The opinion piece titled ‘Industry 4.0’ that I co-authored with the late Saroj Devkota, former vice chairman of the High-Level Commission for Information Technology (Government of Nepal), published in Republica in October of 2016 tried to highlight the government’s lack of foresight on the coming industrial revolution.The article reasoned that the Fourth Industrial Revolution has the potential to significantly improve the quality of the lives of the Nepali people. Also, the piece suggested it will be futile for Nepal to depend on remittances in the long run, even though remittance at that time was nearly 10 times higher than foreign aid and 2.5 times larger than total exports. Furthermore, the article also suggested the government attack the imminent challenges by immediately upgrading the skill set of the populace to prepare them for the digital revolution as well as, in the long term, overhaul the education system of the country because 65 percent of the children entering primary school would end up working in jobs that don’t exist in the current context.

The political parties failed to see the digital revolution sweeping the world because they were blinded by the success of their political victory and amassing wealth. Nepali Congress, after having lost its soul after failing to implement the neo-liberal economic policies, too, danced to the tune of the Maoists. The neo-Marxist order that included Nepali Congress, UML, the Maoists, and other fringe parties went ahead and implemented a system fit for the 18th Century.

None of the anti capitalistic ideologies like MARXISM, representative democracy and centralized governance, currently, retain the same relevance that they had at an earlier stage of capitalist development in the 18th Century. Despite being a brilliant theory of material preconditions for socialism, Marxism stagnated theoretically as it did not evolve to impel humanity into a movement for revolutionary social change. Marxism’s economic insights belonged to an era of emerging factory capitalism in the 18th Century and does not fit in its original form for the era of the mobile internet, social-medial, globalization, cryptocurrency, and the metaverse.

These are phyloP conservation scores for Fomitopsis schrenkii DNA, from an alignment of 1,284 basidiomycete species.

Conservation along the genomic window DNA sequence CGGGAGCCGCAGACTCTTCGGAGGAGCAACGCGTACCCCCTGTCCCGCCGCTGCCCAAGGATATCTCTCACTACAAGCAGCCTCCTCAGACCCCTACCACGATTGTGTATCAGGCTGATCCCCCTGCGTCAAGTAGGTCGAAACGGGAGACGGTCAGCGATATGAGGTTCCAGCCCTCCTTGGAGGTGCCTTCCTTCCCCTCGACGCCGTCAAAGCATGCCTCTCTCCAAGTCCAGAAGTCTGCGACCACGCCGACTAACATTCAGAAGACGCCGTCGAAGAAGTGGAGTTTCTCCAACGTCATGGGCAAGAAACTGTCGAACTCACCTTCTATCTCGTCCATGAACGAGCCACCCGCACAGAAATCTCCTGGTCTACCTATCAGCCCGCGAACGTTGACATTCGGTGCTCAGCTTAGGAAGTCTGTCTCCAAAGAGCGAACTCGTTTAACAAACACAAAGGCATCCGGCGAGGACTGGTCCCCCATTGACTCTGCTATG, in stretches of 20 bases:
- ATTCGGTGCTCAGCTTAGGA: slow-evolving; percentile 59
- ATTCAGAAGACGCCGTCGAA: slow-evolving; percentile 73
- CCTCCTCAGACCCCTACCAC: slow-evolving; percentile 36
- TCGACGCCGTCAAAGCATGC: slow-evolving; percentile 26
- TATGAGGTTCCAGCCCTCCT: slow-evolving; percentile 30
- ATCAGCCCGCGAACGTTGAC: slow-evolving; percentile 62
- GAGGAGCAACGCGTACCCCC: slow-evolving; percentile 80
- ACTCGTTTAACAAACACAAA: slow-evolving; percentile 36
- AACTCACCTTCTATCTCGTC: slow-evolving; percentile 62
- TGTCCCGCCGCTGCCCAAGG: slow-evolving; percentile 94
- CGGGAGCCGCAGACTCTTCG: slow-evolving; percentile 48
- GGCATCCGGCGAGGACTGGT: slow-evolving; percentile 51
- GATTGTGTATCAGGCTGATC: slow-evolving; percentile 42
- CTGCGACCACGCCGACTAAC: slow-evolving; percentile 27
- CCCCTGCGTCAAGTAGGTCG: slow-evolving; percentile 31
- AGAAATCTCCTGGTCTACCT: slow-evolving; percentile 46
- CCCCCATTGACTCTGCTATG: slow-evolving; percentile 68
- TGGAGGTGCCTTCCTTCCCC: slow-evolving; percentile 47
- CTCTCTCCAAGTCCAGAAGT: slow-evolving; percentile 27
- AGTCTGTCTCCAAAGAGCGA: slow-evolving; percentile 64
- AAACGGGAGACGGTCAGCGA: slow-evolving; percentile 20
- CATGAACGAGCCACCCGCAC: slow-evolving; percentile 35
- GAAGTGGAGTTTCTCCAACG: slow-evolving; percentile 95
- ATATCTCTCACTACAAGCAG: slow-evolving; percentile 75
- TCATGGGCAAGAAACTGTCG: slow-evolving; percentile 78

The Ministry of Finance is still engaged in madness by taking loans from donor agencies and international financial institutions, forgetting that the loans will have to be paid in the future. The government does not have a clue that it lacks the necessary brainpower to use the loans productively to strengthen the tourism sector or create a favorable environment for businesses to increase exports. Millennials already know that the Ministry of Finance is where the country should employ its brightest who have graduated from Harvard University, ivy league universities, and other equivalents. Only God can save the banana republic unless the Ministry of Finance is filled with the crème dela crème.